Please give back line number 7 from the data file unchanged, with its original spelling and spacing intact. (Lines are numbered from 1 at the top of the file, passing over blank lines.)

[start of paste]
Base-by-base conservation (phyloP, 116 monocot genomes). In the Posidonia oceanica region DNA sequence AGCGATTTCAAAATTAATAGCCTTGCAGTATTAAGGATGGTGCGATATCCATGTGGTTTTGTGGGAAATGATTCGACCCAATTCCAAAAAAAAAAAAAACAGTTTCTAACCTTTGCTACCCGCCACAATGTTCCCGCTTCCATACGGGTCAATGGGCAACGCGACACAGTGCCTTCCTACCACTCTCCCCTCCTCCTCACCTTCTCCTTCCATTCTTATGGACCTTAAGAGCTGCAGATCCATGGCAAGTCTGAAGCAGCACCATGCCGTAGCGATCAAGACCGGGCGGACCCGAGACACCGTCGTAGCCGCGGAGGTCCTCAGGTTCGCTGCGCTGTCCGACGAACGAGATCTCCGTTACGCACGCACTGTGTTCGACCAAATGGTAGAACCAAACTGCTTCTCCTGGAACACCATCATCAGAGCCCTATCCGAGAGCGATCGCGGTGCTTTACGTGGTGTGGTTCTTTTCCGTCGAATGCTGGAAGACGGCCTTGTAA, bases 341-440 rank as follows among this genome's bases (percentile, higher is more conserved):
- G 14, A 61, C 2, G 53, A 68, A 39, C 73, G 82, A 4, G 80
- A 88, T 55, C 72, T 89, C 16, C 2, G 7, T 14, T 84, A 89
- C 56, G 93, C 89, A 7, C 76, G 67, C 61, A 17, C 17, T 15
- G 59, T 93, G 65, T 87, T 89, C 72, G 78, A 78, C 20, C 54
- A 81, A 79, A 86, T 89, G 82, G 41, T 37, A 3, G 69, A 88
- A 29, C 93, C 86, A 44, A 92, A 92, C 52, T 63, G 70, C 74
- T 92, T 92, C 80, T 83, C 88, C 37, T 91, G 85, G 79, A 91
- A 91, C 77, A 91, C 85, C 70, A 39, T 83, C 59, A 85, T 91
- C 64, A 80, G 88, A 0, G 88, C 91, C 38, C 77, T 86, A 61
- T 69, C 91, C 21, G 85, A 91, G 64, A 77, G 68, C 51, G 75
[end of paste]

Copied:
- A 29, C 93, C 86, A 44, A 92, A 92, C 52, T 63, G 70, C 74